Blinn & Lambert: New Grey Planet at Microscope Gallery
December 15, 2017 to January 14, 2018
1329 Willoughby Avenue, #2B, between St Nicholas and Wyckoff avenues
Milk glass floats under a pendulum of light in New Grey Planet, one of Blinn & Lambert’s two title videos at Microscope Gallery, its effect both vivid and spectral enough to recall Francis Ponge’s assessment of the mollusk, “a being— almost a –quality.” Like Ponge, who wrote prose poems on subjects such as oranges, doors, and snails, the artists experiment with everyday objects (ping pong balls, rough-skinned fruit, a tennis racket) toward a personal, and intuitively precise language of things.
The exhibition hints at a narrative set in deep space but which can also feel, in Microscope Gallery’s cavernously dark gallery, like deep sea. A soundtrack of unnerving sounds – buzzers, clicks, what I think was a vacuum cleaner – emanates from the two monitor videos, New Grey Planet: Chapter 1 and New Grey Planet: Library. These videos bookend a series of installations, still life arrangements of found glassware and flimsy sculptures on glass tables, projected with blue and red light. The complex shadows they cast come to life when wearing 3D glasses, looming forward in some cases, flattening into a stark picture plane in others. Projected on the wall opposite from these installations is a large, dazzling CGI video, a completely different species of 3D.
Blinn & Lambert, the collaborative alias of Nicholas Steindorf and Kyle Williams, took their name in 2016 from matte and reflective surface options in Maya, a program capable of making virtual figments look hyper real. They’ve digested some of that program’s visual logic but use it sparingly. Only Doe, a Deer is made with it, its ambitious exploration of CGI all the more deliberate for being just one in a constellation of techniques. Both New Grey Planet videos work backwards: they look virtual but are not, an effect achieved in part by how the camera swivels under and around objects, giving the impression of a zero gravity space.
It’s a major trick how uncannily these floating objects resemble sci-fi set pieces: planets, moons, a space ship. In an exhibition abounding with double meanings, it feels more like a disposition than a gimmick. Every object has a shadow teeming with associative resonances. In one of the most strangely poetic moments of the exhibition, the shadow of a porcelain deer figurine is partially absorbed and erased by a stream of time-released water. An aquarium on the floor neatly collects the runoff. Turn around and see its double in the large CGI video, which conjures an eerily lifelike deer sipping water from a stream.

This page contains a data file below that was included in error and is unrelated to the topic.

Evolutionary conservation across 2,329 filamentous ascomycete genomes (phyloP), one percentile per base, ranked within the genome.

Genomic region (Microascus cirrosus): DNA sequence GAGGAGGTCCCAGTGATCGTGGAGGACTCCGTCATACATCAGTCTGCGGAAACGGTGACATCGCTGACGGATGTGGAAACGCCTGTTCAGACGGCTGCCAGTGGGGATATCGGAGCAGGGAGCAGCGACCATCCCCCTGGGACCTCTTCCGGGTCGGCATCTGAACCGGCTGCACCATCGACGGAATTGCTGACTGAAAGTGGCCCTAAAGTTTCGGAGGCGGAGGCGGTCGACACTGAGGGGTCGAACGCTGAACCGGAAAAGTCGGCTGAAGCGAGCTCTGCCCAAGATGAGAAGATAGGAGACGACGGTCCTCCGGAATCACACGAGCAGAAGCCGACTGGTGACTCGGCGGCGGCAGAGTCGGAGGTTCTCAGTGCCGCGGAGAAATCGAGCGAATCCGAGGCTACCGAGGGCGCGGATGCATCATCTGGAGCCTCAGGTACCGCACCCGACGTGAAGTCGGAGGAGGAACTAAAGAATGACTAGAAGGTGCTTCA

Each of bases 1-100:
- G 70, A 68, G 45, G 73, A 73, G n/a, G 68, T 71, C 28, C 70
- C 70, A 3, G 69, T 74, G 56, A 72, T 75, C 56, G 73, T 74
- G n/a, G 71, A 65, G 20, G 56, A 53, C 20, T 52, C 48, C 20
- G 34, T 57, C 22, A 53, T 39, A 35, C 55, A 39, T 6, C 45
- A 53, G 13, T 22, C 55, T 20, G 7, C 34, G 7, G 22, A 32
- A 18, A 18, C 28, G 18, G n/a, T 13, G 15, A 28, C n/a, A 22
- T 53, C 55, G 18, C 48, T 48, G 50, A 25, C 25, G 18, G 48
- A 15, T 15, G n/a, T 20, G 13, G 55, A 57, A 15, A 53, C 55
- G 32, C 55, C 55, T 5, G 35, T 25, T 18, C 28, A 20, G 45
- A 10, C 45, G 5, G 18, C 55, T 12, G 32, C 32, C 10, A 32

Painting, the oldest technology referenced in the exhibition, runs likes a current through all the work (its use of still life format, sophisticated attention to how color creates the illusion of space, and compositional inspiration drawn from Balthus’ masterpiece, The Mountain). Doe, a Deer foregrounds most explicitly how painting might help push the boundaries of CGI. A glittering, frenetic work, it’s the exhibition’s most painterly installment, channeling Stan Brakhage and early experimental film’s use of, and kinship with, abstract painting. Takeshi Murata’s charged phantasmagorias exist somewhere in its subconscious. It tells its story in color: squint one eye and the world turns red and black, the doe’s lavishly reproduced fur bending in the stream. Squint the other, and you’re submerged under water.
CGI is well placed to question the reality of nonhuman things, and some excellent work – Helen Marten’s “Evian Disease,” Hito Steyerl’s “Liquid, Inc.” and Kate Cooper’s “Rigged” come to mind – have been acts of artistic semi-philosophy. But CGI is also disposed to advance a received idea that (increasingly expensive) things are as worthy of ethical consideration as humans. The art worlds are too numerous to have one zeitgeist, but this is one of them (it’s one of the thrusts of Object Oriented Ontology, an influential philosophy within some corners of artistic creation). One friend called it “the talking toaster problem” after the 1987 prototypical-“Toy Story” animation, “The Brave Little Toaster,” in which the internal lives of objects tell a now-familiar story of old things fighting impending obsolescence. CGI versions of this in art today – creepy humanoids and pop culture pastiches – whether made from critique or conviction, risk taking complexity with objects for granted.
Blinn & Lambert’s objects are far from talking toasters. They’re more like deadpan performers from the age of silent film. And like Ponge before them, the artists find life in these everyday things through twin acts of observation and imagination. Expressivity isn’t a given – it’s a project.print